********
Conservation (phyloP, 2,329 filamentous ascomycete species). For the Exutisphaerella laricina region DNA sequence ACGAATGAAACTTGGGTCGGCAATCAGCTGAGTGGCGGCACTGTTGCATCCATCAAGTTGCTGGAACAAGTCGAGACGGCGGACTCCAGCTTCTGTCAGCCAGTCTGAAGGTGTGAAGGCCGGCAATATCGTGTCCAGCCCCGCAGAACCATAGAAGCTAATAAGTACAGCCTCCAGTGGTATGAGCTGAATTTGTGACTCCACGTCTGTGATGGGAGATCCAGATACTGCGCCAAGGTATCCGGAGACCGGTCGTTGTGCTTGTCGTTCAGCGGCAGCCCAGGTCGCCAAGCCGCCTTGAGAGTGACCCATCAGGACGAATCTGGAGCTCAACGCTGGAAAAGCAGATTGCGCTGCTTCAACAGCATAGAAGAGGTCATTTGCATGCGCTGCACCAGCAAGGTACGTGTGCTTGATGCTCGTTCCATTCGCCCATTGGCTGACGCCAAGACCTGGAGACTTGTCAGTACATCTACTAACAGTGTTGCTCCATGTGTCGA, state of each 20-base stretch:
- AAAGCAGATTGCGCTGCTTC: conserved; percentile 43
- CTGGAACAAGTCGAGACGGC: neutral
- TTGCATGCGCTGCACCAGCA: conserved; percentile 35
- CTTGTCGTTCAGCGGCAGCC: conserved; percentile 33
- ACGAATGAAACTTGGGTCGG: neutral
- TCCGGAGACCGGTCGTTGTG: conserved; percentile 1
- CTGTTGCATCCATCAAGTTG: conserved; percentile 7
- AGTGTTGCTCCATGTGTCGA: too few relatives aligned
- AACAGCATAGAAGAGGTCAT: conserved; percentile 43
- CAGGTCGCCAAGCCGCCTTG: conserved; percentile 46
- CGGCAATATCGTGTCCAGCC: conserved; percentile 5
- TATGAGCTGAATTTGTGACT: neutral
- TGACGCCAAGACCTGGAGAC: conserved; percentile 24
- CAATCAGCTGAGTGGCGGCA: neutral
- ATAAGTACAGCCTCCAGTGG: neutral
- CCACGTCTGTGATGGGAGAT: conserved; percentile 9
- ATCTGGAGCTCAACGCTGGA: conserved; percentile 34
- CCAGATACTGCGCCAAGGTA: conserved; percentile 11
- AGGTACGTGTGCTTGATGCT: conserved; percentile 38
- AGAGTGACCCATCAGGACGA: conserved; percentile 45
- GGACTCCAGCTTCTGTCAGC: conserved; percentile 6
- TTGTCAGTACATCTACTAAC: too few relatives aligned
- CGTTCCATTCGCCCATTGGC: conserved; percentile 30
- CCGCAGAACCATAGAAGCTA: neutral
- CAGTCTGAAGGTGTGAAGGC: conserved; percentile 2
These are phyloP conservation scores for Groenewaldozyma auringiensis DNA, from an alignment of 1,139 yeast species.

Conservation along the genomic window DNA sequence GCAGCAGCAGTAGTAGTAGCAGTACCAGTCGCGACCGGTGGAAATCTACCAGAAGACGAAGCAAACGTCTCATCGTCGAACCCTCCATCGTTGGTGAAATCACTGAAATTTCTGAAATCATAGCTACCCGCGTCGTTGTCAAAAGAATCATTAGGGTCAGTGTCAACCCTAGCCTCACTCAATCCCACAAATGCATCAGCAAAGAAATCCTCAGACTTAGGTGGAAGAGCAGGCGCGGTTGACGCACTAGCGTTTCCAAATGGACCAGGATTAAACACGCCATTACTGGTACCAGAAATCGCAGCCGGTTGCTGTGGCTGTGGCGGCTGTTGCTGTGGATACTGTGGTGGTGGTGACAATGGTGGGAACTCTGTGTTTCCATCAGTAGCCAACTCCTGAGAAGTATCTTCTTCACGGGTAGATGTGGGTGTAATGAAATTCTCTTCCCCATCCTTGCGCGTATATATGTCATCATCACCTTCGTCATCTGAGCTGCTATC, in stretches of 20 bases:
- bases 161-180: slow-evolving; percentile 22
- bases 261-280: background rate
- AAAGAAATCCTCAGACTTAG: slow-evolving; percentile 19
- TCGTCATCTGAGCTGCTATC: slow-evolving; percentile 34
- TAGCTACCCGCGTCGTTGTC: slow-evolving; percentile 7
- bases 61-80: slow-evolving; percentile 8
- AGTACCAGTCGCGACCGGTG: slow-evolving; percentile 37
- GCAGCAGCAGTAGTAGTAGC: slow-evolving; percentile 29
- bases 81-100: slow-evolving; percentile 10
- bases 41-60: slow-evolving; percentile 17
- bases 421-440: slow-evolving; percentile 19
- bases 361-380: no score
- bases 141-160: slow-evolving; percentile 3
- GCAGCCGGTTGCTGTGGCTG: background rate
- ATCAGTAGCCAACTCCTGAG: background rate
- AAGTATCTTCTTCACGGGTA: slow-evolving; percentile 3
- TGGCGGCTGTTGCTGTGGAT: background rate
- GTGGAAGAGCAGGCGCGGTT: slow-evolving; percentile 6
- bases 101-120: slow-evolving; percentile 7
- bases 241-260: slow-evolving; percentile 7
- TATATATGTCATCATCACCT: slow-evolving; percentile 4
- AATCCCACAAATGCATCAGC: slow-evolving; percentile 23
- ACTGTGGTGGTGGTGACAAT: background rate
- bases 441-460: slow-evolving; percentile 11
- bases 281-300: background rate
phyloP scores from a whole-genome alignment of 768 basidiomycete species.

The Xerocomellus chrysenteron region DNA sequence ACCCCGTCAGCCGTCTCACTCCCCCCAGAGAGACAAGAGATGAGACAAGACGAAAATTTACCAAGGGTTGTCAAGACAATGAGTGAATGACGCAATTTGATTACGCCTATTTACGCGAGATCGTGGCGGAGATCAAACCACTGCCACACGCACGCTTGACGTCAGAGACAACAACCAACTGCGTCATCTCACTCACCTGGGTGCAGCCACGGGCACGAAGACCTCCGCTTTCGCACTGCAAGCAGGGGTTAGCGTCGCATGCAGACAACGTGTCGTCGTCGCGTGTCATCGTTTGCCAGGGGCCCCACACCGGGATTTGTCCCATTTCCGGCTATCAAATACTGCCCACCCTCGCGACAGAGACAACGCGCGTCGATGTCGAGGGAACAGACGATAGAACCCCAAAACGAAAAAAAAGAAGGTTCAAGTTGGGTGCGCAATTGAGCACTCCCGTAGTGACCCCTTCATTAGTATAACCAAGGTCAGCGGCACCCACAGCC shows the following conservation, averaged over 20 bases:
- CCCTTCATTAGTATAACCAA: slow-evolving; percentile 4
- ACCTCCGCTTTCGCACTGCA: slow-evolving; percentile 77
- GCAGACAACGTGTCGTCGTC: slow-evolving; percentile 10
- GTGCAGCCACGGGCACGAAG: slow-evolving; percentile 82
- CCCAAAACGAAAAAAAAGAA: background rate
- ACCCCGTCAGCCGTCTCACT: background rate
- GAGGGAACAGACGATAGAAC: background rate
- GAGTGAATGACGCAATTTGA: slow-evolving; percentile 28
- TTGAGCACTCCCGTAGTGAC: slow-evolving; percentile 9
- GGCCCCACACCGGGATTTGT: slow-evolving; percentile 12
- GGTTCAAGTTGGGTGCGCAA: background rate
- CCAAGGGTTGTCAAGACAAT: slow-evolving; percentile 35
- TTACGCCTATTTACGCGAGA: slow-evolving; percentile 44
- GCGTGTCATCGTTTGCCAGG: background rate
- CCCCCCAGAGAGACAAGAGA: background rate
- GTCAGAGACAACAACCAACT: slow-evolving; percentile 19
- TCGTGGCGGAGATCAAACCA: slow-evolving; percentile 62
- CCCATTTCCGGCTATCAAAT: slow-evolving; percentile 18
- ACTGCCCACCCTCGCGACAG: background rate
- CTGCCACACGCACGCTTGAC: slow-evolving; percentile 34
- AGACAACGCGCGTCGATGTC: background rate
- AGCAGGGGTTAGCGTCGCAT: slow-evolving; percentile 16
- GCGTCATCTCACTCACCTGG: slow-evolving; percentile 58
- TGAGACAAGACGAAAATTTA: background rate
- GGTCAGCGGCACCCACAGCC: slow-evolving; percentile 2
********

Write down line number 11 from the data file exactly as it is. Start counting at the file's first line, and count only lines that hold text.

- CAGGTCGCCAAGCCGCCTTG: conserved; percentile 46